Enterprise strategy concept, measurement, and validation: Integrating stakeholder engagement into the firm's strategic architecture     Original Research Article
    Pages 374-385
    Veselina Vracheva, William Q. Judge, Timothy Madden
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  • Abstract

    A firm's enterprise strategy is its overarching strategic orientation, addressing questions regarding its general purpose and the specific nature of its relationships with stakeholders along two dimensions: (a) scope, which represents the range of stakeholders the organization attempts to serve, and (b) type, which represents the general motivation behind stakeholder initiatives. The corporate social responsibility literature has played an important role in bringing a concern with stakeholder issues; however, this literature does not provide a systematic means of integrating these concerns into the firm's strategic architecture. Enterprise strategy offers a unifying construct, grounded in strategic considerations of both the social and economic demands placed on an organization. However, despite its conceptual importance to strategy and social issues, this construct is empirically underdeveloped. This study develops a reliable and valid measure of the enterprise strategy construct to advance the field's understanding of this increasingly important stream of research. Based on computer-aided text analyses of company letters to stakeholders, we systematically identify terminology that reflects the scope and type of a firm's espoused enterprise strategy. Overall, these data support four fundamental orientations of enterprise strategy: (1) narrow defensive, (2) narrow offensive, (3) broad defensive, and (4) broad offensive.

    Exploring the intention–behavior link in student entrepreneurship: Moderating effects of individual and environmental characteristics      Original Research Article
    Pages 386-399
    Galina Shirokova, Oleksiy Osiyevskyy, Karina Bogatyreva
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  • Abstract

    Entrepreneurial intentions lie at the foundation of entrepreneurial process. Yet the available evidence suggests that not every entrepreneurial intention is eventually transformed into actual behavior – starting and operating a new venture. Although studies in other research domains suggest high level of intention–behavior correlation, the studies of intention–behavior relationship in entrepreneurship are scarce. Using the data from the 2013/2014 Global University Entrepreneurial Spirit Students' Survey, we scrutinize the intention-action gap among student entrepreneurs, attributing it to the contextual factors, i.e., individual (family entrepreneurial background, age, gender) and environmental characteristics (university environment, uncertainty avoidance), affecting the translation of entrepreneurial intentions into entrepreneurial actions.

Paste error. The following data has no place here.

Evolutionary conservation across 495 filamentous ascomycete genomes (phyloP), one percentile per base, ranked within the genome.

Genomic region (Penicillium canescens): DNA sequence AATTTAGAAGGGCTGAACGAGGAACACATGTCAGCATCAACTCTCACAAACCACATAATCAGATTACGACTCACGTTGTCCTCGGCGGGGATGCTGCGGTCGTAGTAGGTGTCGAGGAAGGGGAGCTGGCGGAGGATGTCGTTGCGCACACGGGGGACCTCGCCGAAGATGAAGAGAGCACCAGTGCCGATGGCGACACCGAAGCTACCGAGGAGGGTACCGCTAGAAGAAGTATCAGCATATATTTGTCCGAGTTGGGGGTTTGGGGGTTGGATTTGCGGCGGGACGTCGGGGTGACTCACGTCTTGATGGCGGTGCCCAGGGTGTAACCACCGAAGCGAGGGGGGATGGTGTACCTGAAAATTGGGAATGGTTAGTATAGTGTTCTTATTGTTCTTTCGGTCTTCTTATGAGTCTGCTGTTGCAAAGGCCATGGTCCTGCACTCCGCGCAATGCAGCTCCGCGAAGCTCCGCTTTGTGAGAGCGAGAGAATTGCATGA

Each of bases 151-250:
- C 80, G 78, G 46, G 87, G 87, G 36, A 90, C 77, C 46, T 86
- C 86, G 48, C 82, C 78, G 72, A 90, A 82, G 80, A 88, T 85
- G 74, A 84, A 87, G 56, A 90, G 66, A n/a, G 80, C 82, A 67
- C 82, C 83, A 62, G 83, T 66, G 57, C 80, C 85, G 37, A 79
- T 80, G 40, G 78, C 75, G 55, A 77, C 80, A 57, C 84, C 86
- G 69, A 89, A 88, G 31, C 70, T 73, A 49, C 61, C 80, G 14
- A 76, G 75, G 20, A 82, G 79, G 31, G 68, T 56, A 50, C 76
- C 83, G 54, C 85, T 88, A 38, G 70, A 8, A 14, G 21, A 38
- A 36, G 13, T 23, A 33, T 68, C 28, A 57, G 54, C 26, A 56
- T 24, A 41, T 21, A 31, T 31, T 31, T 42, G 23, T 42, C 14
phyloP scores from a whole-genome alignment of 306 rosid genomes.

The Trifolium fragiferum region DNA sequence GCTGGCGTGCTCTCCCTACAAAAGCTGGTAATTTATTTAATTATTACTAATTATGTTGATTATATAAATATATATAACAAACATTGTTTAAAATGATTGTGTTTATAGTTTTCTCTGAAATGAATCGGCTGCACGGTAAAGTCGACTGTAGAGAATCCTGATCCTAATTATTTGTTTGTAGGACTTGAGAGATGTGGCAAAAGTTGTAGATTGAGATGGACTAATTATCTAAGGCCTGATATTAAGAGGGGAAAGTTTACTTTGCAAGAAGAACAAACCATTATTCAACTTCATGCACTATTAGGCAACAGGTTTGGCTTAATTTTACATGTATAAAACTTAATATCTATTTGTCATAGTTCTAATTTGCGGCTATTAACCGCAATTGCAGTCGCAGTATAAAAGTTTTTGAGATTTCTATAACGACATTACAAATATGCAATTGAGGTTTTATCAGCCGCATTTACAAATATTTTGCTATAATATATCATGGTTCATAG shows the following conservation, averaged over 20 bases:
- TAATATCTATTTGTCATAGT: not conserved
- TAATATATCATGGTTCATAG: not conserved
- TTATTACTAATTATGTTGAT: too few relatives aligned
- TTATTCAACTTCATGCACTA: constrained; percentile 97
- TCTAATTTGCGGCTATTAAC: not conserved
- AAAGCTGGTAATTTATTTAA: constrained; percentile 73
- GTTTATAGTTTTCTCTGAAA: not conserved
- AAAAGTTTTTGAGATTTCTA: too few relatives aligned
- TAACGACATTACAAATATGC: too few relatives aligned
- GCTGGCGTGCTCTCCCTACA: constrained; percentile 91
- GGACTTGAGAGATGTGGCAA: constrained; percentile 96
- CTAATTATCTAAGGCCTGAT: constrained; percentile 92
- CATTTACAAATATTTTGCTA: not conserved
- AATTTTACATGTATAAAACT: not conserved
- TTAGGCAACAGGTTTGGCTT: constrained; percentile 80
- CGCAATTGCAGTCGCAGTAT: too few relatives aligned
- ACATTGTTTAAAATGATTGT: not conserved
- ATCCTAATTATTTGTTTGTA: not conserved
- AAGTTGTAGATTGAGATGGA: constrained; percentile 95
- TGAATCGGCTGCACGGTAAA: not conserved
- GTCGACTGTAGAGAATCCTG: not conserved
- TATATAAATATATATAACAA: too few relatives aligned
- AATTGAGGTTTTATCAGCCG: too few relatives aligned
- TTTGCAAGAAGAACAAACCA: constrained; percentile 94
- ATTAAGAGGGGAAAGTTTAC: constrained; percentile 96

Strategising practices in an informal economy setting: A case of strategic networking      Original Research Article
    Pages 400-413
    William Phanuel Kofi Darbi, Paul Knott
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  • Abstract

    Despite the increasing interest in strategy as situated practice, studies that examine strategising practices in the informal economy are lacking. This article draws on Bourdieu's theory of practice to understand strategic networking practices in an informal economy setting. Employing ethnographic techniques, it sets out to study how an informal business and its network partners do strategic networking. We found that their strategic networking practices pivot around co-opetition, and are characterised within four interconnected themes: open communication, mutual surrogacy, fraternal engagement and naturalisation. These themes are constitutive of an interrelated set of field-specific practices, capital, habitus and dispositions of the informal business and its network partners. The study contributes to strategy-as-practice and strategic networking literature by showing how actors adopt and internalise strategising practices, and how this predisposition may be traced to strategic networking practices, choices and outcomes.

    Reverse logistics and informal valorisation at the Base of the Pyramid: A case study on sustainability synergies and trade-offs     Original Research Article
    Pages 414-423
    Carolin Brix-Asala, Rüdiger Hahn, Stefan Seuring